Welcome indeed to the billionaire toyshop
Expensive toys for very rich boys
So you've finally done it. You had an idea, or successfully nicked one; you wrote some code, or had it written. The customers flocked to buy licences, or perhaps the unpaid Web-2.0 peon hordes spewed content in an endless stream while you booked ads on the eyeballs and waxed fat. Maybe that last bit never actually happened, but you managed to convince people it would and walked away after the IPO/buyout laughing and laughing and laughing.
Alternatively, you were born into the ruling family of an oil kingdom, or the property-owning oligarchy of a developing nation. Maybe you didn't inherit anything and never got involved with any kind of new idea; you just bought and sold humdrum stuff – real estate, comedic pieces of stockmarket paper, whatever – and did really well.
But all that is either unlikely or intensely dull or both, which is why almost all of us aren't billionaires. So let's skip rapidly over that and get to the good bit. You're a billionaire, however you got there. You've got all the basic trappings – cars, palatial homes worldwide, maybe a business jet or a helicopter or a few old propellor fighters. You know, the sort of things that smallfry have; Hollywood stars, mega-selling novelists, politicians and trailer trash of that type. Poor people.
But you're a billionaire, in the I-was-in-Microsoft-early league, along with the Third-World oligarchs and oil princes. You're so rich that buying consumer goods is a real problem for you – you simply can't find expensive enough stuff to really properly show off your wealth. Ordinary middle-class scum can have fun buying a mobile, a computer, a barbecue or maybe a car, better in some way than that possessed by their envious friends; but it's difficult for you.
In the old days, before proper personal technology, it was easier to display one's prosperity. Legend tells of a long-ago episode involving noted Oz tycoon Kerry Packer, in which he got into an argument over drinks at home regarding the details of a cricket match which had taken place some years previously.
Nowadays, any ordinary sports obsessive could slot in his treasured VHS tape or DVD, fire up his PVR file or call down some VoD goodness and so settle matters. But back then there was none of that. Packer, however, had the answer: he simply phoned a TV channel which he controlled and told them to interrupt what they were showing and re-run the relevant match.
But, as we've seen, that kind of ostentation is available to any techie or sports nerd now. So what can the superwealthy buy these days that would really set them apart and show a combination of wealth and unnecessary but pleasing capability?
There is of course the option of more and bigger houses, nuclear bunkers, hollowed out volcano lairs etc. But these are relatively poor in technology, so we're going to forget that idea. Besides, it's difficult to really impress people with your home if it's hidden in a massive deer park, up a mountain, atop a skyscraper or whatever. No – we need something that can move about. Cars are no good, of course; they use roads, and that means possibly having to wait for other people. Plus, they simply aren't expensive enough. The same goes for ordinary-type seven-figure aircraft.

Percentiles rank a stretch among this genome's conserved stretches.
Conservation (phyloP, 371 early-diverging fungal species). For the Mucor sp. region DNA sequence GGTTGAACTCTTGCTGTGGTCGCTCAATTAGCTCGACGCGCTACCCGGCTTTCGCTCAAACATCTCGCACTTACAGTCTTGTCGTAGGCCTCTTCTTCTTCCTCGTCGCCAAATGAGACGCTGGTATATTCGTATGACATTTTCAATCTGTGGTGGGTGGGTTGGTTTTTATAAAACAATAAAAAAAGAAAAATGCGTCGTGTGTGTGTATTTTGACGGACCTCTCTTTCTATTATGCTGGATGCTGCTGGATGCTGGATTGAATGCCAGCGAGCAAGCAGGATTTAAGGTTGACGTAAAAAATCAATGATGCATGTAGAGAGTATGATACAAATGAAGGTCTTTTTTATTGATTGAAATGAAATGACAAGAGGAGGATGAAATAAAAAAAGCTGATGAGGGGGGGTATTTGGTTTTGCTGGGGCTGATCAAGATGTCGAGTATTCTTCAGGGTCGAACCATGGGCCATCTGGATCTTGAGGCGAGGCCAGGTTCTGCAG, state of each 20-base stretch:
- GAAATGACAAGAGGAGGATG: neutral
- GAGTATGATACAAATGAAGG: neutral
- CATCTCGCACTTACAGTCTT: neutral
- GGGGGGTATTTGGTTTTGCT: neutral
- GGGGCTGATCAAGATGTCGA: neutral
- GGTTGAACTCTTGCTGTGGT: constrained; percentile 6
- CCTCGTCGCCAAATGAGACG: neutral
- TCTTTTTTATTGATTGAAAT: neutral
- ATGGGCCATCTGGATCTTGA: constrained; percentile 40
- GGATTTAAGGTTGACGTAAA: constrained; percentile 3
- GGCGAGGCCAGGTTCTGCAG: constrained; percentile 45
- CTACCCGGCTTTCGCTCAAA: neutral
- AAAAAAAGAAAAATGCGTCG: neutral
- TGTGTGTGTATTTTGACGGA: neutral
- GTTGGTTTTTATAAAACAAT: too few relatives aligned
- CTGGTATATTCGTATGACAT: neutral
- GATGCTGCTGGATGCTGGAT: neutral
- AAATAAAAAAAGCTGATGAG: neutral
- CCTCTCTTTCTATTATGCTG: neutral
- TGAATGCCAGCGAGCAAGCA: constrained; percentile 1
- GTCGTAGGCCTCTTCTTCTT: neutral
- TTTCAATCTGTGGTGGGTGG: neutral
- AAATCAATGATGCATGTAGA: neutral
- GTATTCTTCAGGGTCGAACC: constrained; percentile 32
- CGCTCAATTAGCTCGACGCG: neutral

Option One: Personal Airliner – up to £150m
It was widely reported during this year's Paris Air Show that an unidentified individual has ordered one of the new Airbus A380 double-decker superjumbo jets as his personal plane. That's pretty showy. The A380 offers 10,000 square feet of floor space, about the size of a fairly posh golf clubhouse in total, or a small mansion. It's significantly bigger than Air Force One, and at least theoretically offers enough space to have the basics: Smallish cinema, grand piano, snooker table, squash court etc. There's also plenty of room for a large retinue of rent-a-lovelies, ex-special-forces close protection thugs, bum-lickers, accountants and other hangers-on.
But the A380 is very limited in which airports it can operate from, and that means inconvenience and hassle. How are you going to get from some dive like Heathrow or Frankfurt to your palace in Bavaria or your Scottish castle? The A380 could carry an armoured limo or two, or a small helicopter at a pinch with its rotors folded, but big planes of this type don't unload very quickly. There probably won't be enough rides for all the hangers-on. Even you yourself could be looking at airport delays, maybe traffic jams, or onward connections in rented transport – just like some sort of lowly business-class peasant.
The US President gets around this by having a monster C-5 military transport accompany Air Force One with the necessary choppers, cars etc; but now we've got landing-slot problems to boot. And overall, the whole personal-airliner thing lacks class and originality. It's all rather 1980s, a bit too oil-sheikhy and lacking in sufficient dot-com nerdwealth tech pleasingness. The personal A380 isn't different or clever: just big.
It won't do. Next.
Option Two: Megayacht – £250m and up
Now we're getting somewhere. Admittedly seagoing yachts are slow – think weeks rather than hours to get places – but they can put in and out of harbours worldwide, usually without any immigration or customs hassle to speak of. They're big enough for proper-size cinemas, pools, jacuzzis, ballrooms, libraries, atria with glass lifts, wine cellars and what have you.
Paul Allen's megayacht Octopus, able to launch choppers, boats and subs. To you, sir? £250m.
Nowadays, too, a lot of megayachts have options for cool toys and accessories. An example is Microsoft founder Paul Allen's Octopus, with a flooding boat bay able to deploy large tenders and a submarine from the stern dock, or jetskis and speedboats from side doors. The tricky problem of arguments with the wife over the helicopter is solved by having hangar space for two with pads forward and aft, and in a homey touch there's a basketball hoop mounted above the helicopter garage door.
Allen is one of the relatively few super-rich with enough adventurousness to stray beyond jets, choppers and surface craft. Details of the Octopus submarine are restricted by a non-disclosure agreement, but it's nonetheless a fairly open secret that the sub is the former Olympic Submarine Technologies' 40-foot design – one of very few serious, capable private luxury submarines in existence. Allen's sub is reportedly rated for 300m depths or more and can carry ten people. It's supposed to have cost £6m – a snip compared to the mothership.